some fog to the forecast for Wednesday and Thursday mornings. Anyone
looking for a sun fix may get it during the afternoons in the second
half of next week. Bowen

&&

.AVIATION...Mostly VFR conditions across the forecast area this
morning, but fairly widespread showers and isolated thunderstorms
will continue through the day. These showers and storms will bring
brief MVFR conditions, and mountains of the Coast Range and Cascades
will frequently remain obscured in cloud and showers through the
day. SW wind gusts 30-40 kt along the coast and up to 30 kt over the
inland valleys through the afternoon. A break in showers late
tonight could allow more widespread MVFR conditions as the air mass
stabilizes a bit, but another front will provide for a focus of more
rain by midday Sunday.

KPDX AND APPROACHES...Expect VFR conditions most of the day, but
brief MVFR conditions in heavier showers or thunderstorms through
around 03z. West surface wind through the day with gusts to 30 kt
possible.

&&

.MARINE...Surface pressure gradient over the coastal waters
tightening early this morning. Water vapor satellite imagery hints
at as surface low north of buoy 46089 over the central Washington
waters at 09Z. Strongest gradient will be centered from about
Tillamook to Cascade Head through 12Z. The Newport Jetty has had
gusts around 40 kt earlier tonight with 30-35 kt noted at buoy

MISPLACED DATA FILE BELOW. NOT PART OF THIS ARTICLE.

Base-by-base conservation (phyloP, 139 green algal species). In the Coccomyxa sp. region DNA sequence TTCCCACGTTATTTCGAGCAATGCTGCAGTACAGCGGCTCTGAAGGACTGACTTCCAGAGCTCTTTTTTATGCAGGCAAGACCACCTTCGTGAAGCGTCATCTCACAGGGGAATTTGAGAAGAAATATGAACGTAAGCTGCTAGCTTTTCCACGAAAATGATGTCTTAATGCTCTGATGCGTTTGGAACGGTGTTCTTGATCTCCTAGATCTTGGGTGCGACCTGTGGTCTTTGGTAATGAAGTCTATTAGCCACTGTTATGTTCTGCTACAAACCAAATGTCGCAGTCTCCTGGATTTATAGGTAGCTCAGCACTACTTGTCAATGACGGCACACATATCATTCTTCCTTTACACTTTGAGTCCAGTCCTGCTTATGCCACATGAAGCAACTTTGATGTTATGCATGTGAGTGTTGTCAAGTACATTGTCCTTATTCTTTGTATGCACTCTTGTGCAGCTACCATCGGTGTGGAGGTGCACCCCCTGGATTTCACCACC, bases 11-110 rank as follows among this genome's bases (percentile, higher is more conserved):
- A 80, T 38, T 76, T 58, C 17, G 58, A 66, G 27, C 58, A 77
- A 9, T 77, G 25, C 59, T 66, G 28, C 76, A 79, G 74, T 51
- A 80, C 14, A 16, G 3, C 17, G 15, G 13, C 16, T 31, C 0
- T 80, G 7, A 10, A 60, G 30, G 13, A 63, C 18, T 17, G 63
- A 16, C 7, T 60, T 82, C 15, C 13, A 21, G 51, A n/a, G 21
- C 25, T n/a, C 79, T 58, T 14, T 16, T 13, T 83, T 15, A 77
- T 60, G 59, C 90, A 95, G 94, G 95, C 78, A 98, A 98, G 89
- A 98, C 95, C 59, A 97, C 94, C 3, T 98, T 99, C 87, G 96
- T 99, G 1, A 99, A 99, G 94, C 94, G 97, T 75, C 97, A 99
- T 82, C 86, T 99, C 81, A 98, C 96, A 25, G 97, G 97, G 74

46050. Cannot rule out localized gale gusts over PZZ255 and PZZ275
as well as the south half of PZZ250 and PZZ270 through sunrise. West
wind behind the surface low may also briefly gust to 30 to 35 kt the
remainder of the morning, but do not expect the gusts to be frequent
or widespread enough to warrant a gale warning.

The latest model guidance is a little stronger with the Sun morning
system compared to the past couple of nights. The 06Z NAM shows
solid 25-30 kt boundary layer wind speeds Sun morning, while the 00Z
GFS is slightly higher. Will cap wind gusts at 30 kt for this
forecast, but next couple of shifts will need to evaluate the need
for a gale watch/warning. Yet another disturbance moves across the
waters Mon, which may lead to small craft advisory level gusts,
especially for the north waters. A switch to north wind occurs
around Tue and continues through much of next week.

Seas to remain in the 13 to 16 ft range today,then gradually subside
to 10 ft late Sunday afternoon. Model guidance indicates a slight
rise to around 12 ft over the north waters Mon associated with the
aforementioned frontal system. Weishaar

&&

.PQR WATCHES/WARNINGS/ADVISORIES...
OR...Winter Storm Warning until 6 PM PDT this evening for Northern
     Oregon Cascades.

WA...Winter Storm Warning until 6 PM PDT this evening for South
     Washington Cascades.

PZ...Small Craft Advisory until 5 PM PDT Sunday for coastal waters
     from Cape Shoalwater WA to Florence OR out 60 NM.

     Small Craft Advisory until 11 PM PDT this evening for Columbia
     River Bar.

&&

$$